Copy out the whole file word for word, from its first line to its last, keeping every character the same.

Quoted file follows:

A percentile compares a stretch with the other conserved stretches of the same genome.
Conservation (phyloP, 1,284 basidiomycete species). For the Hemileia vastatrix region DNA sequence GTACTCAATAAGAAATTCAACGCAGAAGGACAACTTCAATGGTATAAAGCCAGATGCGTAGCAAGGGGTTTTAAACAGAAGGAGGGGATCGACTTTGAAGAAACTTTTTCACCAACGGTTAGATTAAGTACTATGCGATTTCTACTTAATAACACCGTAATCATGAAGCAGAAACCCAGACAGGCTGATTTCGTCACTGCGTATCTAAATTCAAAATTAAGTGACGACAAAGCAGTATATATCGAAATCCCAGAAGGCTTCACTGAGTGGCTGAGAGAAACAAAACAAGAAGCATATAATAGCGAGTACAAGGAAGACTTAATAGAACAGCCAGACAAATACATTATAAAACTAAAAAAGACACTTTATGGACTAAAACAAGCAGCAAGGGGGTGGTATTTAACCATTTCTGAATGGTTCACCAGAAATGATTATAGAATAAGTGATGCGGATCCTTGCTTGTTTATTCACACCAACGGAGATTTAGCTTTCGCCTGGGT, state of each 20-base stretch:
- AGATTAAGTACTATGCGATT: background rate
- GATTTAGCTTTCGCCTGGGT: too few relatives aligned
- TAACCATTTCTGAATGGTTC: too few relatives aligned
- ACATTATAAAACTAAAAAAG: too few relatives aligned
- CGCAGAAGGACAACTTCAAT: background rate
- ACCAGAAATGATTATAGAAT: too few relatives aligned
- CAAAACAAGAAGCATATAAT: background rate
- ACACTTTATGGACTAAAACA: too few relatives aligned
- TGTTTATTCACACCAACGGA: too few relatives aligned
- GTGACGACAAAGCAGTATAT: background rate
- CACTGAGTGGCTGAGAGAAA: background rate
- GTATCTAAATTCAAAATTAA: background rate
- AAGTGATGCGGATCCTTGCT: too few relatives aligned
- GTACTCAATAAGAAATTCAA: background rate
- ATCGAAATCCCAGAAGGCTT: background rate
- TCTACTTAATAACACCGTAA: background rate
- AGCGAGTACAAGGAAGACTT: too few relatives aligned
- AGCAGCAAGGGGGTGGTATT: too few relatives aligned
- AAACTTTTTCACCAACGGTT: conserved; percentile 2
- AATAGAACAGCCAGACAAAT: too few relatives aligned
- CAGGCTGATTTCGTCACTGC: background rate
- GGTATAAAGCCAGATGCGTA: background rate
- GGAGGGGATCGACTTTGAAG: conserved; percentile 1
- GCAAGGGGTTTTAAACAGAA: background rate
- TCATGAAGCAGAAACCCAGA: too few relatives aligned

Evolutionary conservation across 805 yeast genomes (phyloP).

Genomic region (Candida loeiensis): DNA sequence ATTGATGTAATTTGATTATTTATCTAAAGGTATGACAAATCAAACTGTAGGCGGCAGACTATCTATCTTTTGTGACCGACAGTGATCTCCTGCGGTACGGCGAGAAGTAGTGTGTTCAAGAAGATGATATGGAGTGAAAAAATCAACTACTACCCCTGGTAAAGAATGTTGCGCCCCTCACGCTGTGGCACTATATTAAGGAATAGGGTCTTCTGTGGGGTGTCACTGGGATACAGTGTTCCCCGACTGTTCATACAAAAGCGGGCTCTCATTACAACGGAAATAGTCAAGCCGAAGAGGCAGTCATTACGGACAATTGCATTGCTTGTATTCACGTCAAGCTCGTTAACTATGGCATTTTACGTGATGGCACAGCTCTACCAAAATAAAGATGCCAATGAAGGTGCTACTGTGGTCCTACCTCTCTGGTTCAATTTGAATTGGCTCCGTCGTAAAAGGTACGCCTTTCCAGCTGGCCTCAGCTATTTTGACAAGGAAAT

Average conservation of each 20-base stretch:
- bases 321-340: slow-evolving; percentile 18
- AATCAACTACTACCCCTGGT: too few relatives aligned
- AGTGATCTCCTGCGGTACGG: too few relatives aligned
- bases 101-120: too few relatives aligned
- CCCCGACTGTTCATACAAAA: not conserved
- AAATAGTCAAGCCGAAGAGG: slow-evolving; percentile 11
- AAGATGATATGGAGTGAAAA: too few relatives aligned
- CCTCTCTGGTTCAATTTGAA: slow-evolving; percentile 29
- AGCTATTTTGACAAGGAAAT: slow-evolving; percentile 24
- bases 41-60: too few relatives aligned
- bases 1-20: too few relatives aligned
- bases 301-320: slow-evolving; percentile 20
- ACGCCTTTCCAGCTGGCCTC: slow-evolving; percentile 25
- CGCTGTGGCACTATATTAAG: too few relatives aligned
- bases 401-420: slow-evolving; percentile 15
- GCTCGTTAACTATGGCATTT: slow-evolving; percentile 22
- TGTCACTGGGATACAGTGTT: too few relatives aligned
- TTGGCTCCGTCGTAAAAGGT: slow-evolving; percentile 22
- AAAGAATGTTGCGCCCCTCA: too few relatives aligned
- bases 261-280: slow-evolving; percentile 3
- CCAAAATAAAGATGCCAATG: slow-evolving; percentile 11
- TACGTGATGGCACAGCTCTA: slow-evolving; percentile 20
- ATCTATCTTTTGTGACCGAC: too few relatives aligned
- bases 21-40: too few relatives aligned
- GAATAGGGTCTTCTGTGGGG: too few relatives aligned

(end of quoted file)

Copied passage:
A percentile compares a stretch with the other conserved stretches of the same genome.
Conservation (phyloP, 1,284 basidiomycete species). For the Hemileia vastatrix region DNA sequence GTACTCAATAAGAAATTCAACGCAGAAGGACAACTTCAATGGTATAAAGCCAGATGCGTAGCAAGGGGTTTTAAACAGAAGGAGGGGATCGACTTTGAAGAAACTTTTTCACCAACGGTTAGATTAAGTACTATGCGATTTCTACTTAATAACACCGTAATCATGAAGCAGAAACCCAGACAGGCTGATTTCGTCACTGCGTATCTAAATTCAAAATTAAGTGACGACAAAGCAGTATATATCGAAATCCCAGAAGGCTTCACTGAGTGGCTGAGAGAAACAAAACAAGAAGCATATAATAGCGAGTACAAGGAAGACTTAATAGAACAGCCAGACAAATACATTATAAAACTAAAAAAGACACTTTATGGACTAAAACAAGCAGCAAGGGGGTGGTATTTAACCATTTCTGAATGGTTCACCAGAAATGATTATAGAATAAGTGATGCGGATCCTTGCTTGTTTATTCACACCAACGGAGATTTAGCTTTCGCCTGGGT, state of each 20-base stretch:
- AGATTAAGTACTATGCGATT: background rate
- GATTTAGCTTTCGCCTGGGT: too few relatives aligned
- TAACCATTTCTGAATGGTTC: too few relatives aligned
- ACATTATAAAACTAAAAAAG: too few relatives aligned
- CGCAGAAGGACAACTTCAAT: background rate
- ACCAGAAATGATTATAGAAT: too few relatives aligned
- CAAAACAAGAAGCATATAAT: background rate
- ACACTTTATGGACTAAAACA: too few relatives aligned
- TGTTTATTCACACCAACGGA: too few relatives aligned
- GTGACGACAAAGCAGTATAT: background rate
- CACTGAGTGGCTGAGAGAAA: background rate
- GTATCTAAATTCAAAATTAA: background rate
- AAGTGATGCGGATCCTTGCT: too few relatives aligned
- GTACTCAATAAGAAATTCAA: background rate
- ATCGAAATCCCAGAAGGCTT: background rate
- TCTACTTAATAACACCGTAA: background rate
- AGCGAGTACAAGGAAGACTT: too few relatives aligned
- AGCAGCAAGGGGGTGGTATT: too few relatives aligned
- AAACTTTTTCACCAACGGTT: conserved; percentile 2
- AATAGAACAGCCAGACAAAT: too few relatives aligned
- CAGGCTGATTTCGTCACTGC: background rate
- GGTATAAAGCCAGATGCGTA: background rate
- GGAGGGGATCGACTTTGAAG: conserved; percentile 1
- GCAAGGGGTTTTAAACAGAA: background rate
- TCATGAAGCAGAAACCCAGA: too few relatives aligned

Evolutionary conservation across 805 yeast genomes (phyloP).

Genomic region (Candida loeiensis): DNA sequence ATTGATGTAATTTGATTATTTATCTAAAGGTATGACAAATCAAACTGTAGGCGGCAGACTATCTATCTTTTGTGACCGACAGTGATCTCCTGCGGTACGGCGAGAAGTAGTGTGTTCAAGAAGATGATATGGAGTGAAAAAATCAACTACTACCCCTGGTAAAGAATGTTGCGCCCCTCACGCTGTGGCACTATATTAAGGAATAGGGTCTTCTGTGGGGTGTCACTGGGATACAGTGTTCCCCGACTGTTCATACAAAAGCGGGCTCTCATTACAACGGAAATAGTCAAGCCGAAGAGGCAGTCATTACGGACAATTGCATTGCTTGTATTCACGTCAAGCTCGTTAACTATGGCATTTTACGTGATGGCACAGCTCTACCAAAATAAAGATGCCAATGAAGGTGCTACTGTGGTCCTACCTCTCTGGTTCAATTTGAATTGGCTCCGTCGTAAAAGGTACGCCTTTCCAGCTGGCCTCAGCTATTTTGACAAGGAAAT

Average conservation of each 20-base stretch:
- bases 321-340: slow-evolving; percentile 18
- AATCAACTACTACCCCTGGT: too few relatives aligned
- AGTGATCTCCTGCGGTACGG: too few relatives aligned
- bases 101-120: too few relatives aligned
- CCCCGACTGTTCATACAAAA: not conserved
- AAATAGTCAAGCCGAAGAGG: slow-evolving; percentile 11
- AAGATGATATGGAGTGAAAA: too few relatives aligned
- CCTCTCTGGTTCAATTTGAA: slow-evolving; percentile 29
- AGCTATTTTGACAAGGAAAT: slow-evolving; percentile 24
- bases 41-60: too few relatives aligned
- bases 1-20: too few relatives aligned
- bases 301-320: slow-evolving; percentile 20
- ACGCCTTTCCAGCTGGCCTC: slow-evolving; percentile 25
- CGCTGTGGCACTATATTAAG: too few relatives aligned
- bases 401-420: slow-evolving; percentile 15
- GCTCGTTAACTATGGCATTT: slow-evolving; percentile 22
- TGTCACTGGGATACAGTGTT: too few relatives aligned
- TTGGCTCCGTCGTAAAAGGT: slow-evolving; percentile 22
- AAAGAATGTTGCGCCCCTCA: too few relatives aligned
- bases 261-280: slow-evolving; percentile 3
- CCAAAATAAAGATGCCAATG: slow-evolving; percentile 11
- TACGTGATGGCACAGCTCTA: slow-evolving; percentile 20
- ATCTATCTTTTGTGACCGAC: too few relatives aligned
- bases 21-40: too few relatives aligned
- GAATAGGGTCTTCTGTGGGG: too few relatives aligned